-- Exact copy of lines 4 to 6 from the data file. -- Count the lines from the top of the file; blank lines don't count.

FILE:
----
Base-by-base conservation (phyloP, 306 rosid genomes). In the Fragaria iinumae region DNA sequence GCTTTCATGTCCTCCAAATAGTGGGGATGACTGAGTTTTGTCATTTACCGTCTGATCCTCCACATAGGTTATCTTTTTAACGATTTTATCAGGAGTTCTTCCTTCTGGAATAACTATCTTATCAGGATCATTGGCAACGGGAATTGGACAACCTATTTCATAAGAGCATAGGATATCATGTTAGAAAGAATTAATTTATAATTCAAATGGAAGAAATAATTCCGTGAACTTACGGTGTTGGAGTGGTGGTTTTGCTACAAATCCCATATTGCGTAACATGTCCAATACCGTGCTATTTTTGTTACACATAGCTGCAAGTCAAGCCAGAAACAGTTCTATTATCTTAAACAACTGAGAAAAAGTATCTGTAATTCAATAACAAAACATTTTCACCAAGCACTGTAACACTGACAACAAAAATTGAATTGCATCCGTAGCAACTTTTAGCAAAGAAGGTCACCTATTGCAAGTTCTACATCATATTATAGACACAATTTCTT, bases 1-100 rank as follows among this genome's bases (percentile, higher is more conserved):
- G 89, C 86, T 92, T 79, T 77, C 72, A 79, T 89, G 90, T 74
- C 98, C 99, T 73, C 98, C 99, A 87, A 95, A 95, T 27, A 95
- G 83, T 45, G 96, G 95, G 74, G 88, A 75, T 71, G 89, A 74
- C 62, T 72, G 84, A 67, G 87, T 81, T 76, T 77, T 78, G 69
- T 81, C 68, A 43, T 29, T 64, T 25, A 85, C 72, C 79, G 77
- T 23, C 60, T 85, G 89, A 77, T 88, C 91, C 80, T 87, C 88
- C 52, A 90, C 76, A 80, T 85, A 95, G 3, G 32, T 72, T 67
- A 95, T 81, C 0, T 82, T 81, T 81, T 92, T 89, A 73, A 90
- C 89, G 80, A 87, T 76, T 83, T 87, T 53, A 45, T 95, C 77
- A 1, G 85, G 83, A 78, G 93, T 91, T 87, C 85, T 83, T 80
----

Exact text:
- G 83, T 45, G 96, G 95, G 74, G 88, A 75, T 71, G 89, A 74
- C 62, T 72, G 84, A 67, G 87, T 81, T 76, T 77, T 78, G 69
- T 81, C 68, A 43, T 29, T 64, T 25, A 85, C 72, C 79, G 77